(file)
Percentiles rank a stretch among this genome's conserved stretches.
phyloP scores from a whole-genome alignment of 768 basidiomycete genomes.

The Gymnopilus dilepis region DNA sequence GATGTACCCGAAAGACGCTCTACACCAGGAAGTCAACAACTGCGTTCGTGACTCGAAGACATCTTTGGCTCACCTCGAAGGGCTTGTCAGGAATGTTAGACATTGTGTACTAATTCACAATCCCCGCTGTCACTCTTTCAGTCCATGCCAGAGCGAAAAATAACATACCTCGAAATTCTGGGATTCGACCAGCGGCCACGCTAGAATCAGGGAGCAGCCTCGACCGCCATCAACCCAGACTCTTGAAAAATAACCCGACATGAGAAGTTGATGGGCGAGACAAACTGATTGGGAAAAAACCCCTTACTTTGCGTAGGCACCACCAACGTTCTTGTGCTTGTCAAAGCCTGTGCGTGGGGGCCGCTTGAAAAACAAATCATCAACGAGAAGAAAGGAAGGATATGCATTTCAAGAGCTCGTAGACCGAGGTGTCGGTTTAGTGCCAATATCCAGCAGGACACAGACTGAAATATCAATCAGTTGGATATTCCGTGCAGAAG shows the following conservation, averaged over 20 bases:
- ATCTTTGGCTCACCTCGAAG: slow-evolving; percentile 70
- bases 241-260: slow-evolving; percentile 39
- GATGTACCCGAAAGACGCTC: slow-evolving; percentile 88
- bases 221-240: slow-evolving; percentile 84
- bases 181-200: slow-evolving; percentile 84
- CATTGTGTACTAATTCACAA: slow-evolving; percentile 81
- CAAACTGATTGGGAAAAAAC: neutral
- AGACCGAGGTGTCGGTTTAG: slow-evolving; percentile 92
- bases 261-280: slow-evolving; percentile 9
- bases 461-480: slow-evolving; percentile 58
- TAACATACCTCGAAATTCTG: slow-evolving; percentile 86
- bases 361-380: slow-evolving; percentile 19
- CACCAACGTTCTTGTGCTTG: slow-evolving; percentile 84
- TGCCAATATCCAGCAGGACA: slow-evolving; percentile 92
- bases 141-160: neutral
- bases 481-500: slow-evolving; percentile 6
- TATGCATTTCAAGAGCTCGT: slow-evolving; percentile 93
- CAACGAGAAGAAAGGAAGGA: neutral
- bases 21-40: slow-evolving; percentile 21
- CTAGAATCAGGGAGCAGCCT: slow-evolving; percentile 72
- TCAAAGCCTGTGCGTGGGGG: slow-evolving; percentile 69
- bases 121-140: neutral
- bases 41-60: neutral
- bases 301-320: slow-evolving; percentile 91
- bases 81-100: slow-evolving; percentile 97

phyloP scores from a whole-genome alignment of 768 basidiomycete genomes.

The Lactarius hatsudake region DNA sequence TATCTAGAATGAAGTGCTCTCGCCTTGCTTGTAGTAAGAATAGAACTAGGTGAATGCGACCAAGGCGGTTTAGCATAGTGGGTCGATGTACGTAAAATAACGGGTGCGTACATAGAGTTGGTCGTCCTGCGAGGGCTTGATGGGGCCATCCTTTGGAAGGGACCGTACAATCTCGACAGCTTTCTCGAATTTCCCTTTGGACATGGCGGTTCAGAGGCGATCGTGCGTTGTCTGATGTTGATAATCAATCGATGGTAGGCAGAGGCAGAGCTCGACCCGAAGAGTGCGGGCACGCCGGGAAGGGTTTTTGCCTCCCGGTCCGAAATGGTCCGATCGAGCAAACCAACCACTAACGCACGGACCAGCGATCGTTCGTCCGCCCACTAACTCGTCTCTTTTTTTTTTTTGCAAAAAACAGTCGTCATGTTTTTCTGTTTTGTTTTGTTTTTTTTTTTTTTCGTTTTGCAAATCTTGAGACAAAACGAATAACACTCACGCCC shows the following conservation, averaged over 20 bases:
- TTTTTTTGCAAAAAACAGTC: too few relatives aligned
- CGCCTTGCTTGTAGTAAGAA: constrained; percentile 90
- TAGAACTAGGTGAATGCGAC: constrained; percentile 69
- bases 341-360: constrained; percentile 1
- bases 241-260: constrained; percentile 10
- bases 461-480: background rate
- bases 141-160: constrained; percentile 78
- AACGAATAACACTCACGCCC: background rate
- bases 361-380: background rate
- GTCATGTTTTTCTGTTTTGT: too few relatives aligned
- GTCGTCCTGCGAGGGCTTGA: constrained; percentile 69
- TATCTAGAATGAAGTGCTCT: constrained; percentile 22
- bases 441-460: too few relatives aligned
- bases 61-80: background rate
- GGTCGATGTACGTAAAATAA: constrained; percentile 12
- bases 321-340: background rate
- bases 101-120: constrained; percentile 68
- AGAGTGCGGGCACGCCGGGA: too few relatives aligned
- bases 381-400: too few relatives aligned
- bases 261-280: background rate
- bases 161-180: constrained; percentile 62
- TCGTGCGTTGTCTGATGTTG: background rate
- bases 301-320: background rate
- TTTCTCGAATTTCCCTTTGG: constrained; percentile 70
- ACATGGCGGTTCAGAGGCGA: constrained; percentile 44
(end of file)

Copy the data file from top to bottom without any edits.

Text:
Percentiles rank a stretch among this genome's conserved stretches.
phyloP scores from a whole-genome alignment of 768 basidiomycete genomes.

The Gymnopilus dilepis region DNA sequence GATGTACCCGAAAGACGCTCTACACCAGGAAGTCAACAACTGCGTTCGTGACTCGAAGACATCTTTGGCTCACCTCGAAGGGCTTGTCAGGAATGTTAGACATTGTGTACTAATTCACAATCCCCGCTGTCACTCTTTCAGTCCATGCCAGAGCGAAAAATAACATACCTCGAAATTCTGGGATTCGACCAGCGGCCACGCTAGAATCAGGGAGCAGCCTCGACCGCCATCAACCCAGACTCTTGAAAAATAACCCGACATGAGAAGTTGATGGGCGAGACAAACTGATTGGGAAAAAACCCCTTACTTTGCGTAGGCACCACCAACGTTCTTGTGCTTGTCAAAGCCTGTGCGTGGGGGCCGCTTGAAAAACAAATCATCAACGAGAAGAAAGGAAGGATATGCATTTCAAGAGCTCGTAGACCGAGGTGTCGGTTTAGTGCCAATATCCAGCAGGACACAGACTGAAATATCAATCAGTTGGATATTCCGTGCAGAAG shows the following conservation, averaged over 20 bases:
- ATCTTTGGCTCACCTCGAAG: slow-evolving; percentile 70
- bases 241-260: slow-evolving; percentile 39
- GATGTACCCGAAAGACGCTC: slow-evolving; percentile 88
- bases 221-240: slow-evolving; percentile 84
- bases 181-200: slow-evolving; percentile 84
- CATTGTGTACTAATTCACAA: slow-evolving; percentile 81
- CAAACTGATTGGGAAAAAAC: neutral
- AGACCGAGGTGTCGGTTTAG: slow-evolving; percentile 92
- bases 261-280: slow-evolving; percentile 9
- bases 461-480: slow-evolving; percentile 58
- TAACATACCTCGAAATTCTG: slow-evolving; percentile 86
- bases 361-380: slow-evolving; percentile 19
- CACCAACGTTCTTGTGCTTG: slow-evolving; percentile 84
- TGCCAATATCCAGCAGGACA: slow-evolving; percentile 92
- bases 141-160: neutral
- bases 481-500: slow-evolving; percentile 6
- TATGCATTTCAAGAGCTCGT: slow-evolving; percentile 93
- CAACGAGAAGAAAGGAAGGA: neutral
- bases 21-40: slow-evolving; percentile 21
- CTAGAATCAGGGAGCAGCCT: slow-evolving; percentile 72
- TCAAAGCCTGTGCGTGGGGG: slow-evolving; percentile 69
- bases 121-140: neutral
- bases 41-60: neutral
- bases 301-320: slow-evolving; percentile 91
- bases 81-100: slow-evolving; percentile 97

phyloP scores from a whole-genome alignment of 768 basidiomycete genomes.

The Lactarius hatsudake region DNA sequence TATCTAGAATGAAGTGCTCTCGCCTTGCTTGTAGTAAGAATAGAACTAGGTGAATGCGACCAAGGCGGTTTAGCATAGTGGGTCGATGTACGTAAAATAACGGGTGCGTACATAGAGTTGGTCGTCCTGCGAGGGCTTGATGGGGCCATCCTTTGGAAGGGACCGTACAATCTCGACAGCTTTCTCGAATTTCCCTTTGGACATGGCGGTTCAGAGGCGATCGTGCGTTGTCTGATGTTGATAATCAATCGATGGTAGGCAGAGGCAGAGCTCGACCCGAAGAGTGCGGGCACGCCGGGAAGGGTTTTTGCCTCCCGGTCCGAAATGGTCCGATCGAGCAAACCAACCACTAACGCACGGACCAGCGATCGTTCGTCCGCCCACTAACTCGTCTCTTTTTTTTTTTTGCAAAAAACAGTCGTCATGTTTTTCTGTTTTGTTTTGTTTTTTTTTTTTTTCGTTTTGCAAATCTTGAGACAAAACGAATAACACTCACGCCC shows the following conservation, averaged over 20 bases:
- TTTTTTTGCAAAAAACAGTC: too few relatives aligned
- CGCCTTGCTTGTAGTAAGAA: constrained; percentile 90
- TAGAACTAGGTGAATGCGAC: constrained; percentile 69
- bases 341-360: constrained; percentile 1
- bases 241-260: constrained; percentile 10
- bases 461-480: background rate
- bases 141-160: constrained; percentile 78
- AACGAATAACACTCACGCCC: background rate
- bases 361-380: background rate
- GTCATGTTTTTCTGTTTTGT: too few relatives aligned
- GTCGTCCTGCGAGGGCTTGA: constrained; percentile 69
- TATCTAGAATGAAGTGCTCT: constrained; percentile 22
- bases 441-460: too few relatives aligned
- bases 61-80: background rate
- GGTCGATGTACGTAAAATAA: constrained; percentile 12
- bases 321-340: background rate
- bases 101-120: constrained; percentile 68
- AGAGTGCGGGCACGCCGGGA: too few relatives aligned
- bases 381-400: too few relatives aligned
- bases 261-280: background rate
- bases 161-180: constrained; percentile 62
- TCGTGCGTTGTCTGATGTTG: background rate
- bases 301-320: background rate
- TTTCTCGAATTTCCCTTTGG: constrained; percentile 70
- ACATGGCGGTTCAGAGGCGA: constrained; percentile 44